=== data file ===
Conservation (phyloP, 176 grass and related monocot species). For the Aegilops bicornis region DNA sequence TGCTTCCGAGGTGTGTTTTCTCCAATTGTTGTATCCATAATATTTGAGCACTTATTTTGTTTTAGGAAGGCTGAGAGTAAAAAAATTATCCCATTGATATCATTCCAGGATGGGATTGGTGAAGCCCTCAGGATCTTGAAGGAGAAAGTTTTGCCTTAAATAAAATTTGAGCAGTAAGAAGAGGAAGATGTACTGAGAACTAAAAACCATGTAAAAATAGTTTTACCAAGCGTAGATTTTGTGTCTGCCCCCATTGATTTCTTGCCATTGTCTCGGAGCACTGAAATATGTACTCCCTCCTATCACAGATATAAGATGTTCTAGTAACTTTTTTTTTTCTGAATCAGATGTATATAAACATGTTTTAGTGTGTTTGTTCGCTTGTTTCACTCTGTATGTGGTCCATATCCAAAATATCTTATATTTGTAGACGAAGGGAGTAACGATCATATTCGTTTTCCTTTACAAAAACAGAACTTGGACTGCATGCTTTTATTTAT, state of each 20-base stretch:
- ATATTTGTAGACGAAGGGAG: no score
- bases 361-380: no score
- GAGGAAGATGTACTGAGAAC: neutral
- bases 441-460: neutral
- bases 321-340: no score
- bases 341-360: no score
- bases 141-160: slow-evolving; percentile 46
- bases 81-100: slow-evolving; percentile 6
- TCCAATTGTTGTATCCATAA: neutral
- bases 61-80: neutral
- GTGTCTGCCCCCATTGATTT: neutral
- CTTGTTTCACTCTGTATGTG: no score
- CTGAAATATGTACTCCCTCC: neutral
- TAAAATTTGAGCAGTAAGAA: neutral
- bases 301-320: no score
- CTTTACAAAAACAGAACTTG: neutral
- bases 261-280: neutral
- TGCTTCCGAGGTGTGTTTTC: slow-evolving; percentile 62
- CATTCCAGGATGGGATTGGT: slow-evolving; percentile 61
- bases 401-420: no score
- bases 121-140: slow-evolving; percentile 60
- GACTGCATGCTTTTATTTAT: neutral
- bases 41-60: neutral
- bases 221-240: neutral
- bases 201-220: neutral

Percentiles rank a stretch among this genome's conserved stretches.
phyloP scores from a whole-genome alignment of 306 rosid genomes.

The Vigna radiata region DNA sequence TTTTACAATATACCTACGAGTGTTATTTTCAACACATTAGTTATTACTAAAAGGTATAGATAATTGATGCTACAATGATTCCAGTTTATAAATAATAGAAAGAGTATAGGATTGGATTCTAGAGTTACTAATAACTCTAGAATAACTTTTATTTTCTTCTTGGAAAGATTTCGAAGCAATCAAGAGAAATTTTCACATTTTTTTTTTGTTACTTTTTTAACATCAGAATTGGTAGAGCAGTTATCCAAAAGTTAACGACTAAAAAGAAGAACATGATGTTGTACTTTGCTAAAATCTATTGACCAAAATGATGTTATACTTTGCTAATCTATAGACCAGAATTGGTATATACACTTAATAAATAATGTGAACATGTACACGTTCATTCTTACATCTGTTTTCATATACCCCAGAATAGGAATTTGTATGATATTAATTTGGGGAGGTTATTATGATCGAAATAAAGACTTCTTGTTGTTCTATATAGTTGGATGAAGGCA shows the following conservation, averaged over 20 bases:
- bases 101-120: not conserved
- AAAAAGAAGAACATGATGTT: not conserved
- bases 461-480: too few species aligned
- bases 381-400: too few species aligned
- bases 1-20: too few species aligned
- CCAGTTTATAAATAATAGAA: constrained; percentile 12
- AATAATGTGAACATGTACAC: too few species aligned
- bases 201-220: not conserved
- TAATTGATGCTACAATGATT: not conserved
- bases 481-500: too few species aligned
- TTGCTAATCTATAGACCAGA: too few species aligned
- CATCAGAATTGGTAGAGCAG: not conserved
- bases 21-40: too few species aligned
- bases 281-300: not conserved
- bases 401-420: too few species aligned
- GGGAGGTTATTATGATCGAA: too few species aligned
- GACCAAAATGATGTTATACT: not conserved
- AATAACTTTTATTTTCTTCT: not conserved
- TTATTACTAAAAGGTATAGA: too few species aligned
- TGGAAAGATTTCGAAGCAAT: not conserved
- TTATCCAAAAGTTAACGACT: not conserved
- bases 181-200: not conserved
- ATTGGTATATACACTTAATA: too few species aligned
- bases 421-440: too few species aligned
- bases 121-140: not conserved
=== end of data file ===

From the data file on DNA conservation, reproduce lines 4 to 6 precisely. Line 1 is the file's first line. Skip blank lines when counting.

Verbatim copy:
- GAGGAAGATGTACTGAGAAC: neutral
- bases 441-460: neutral
- bases 321-340: no score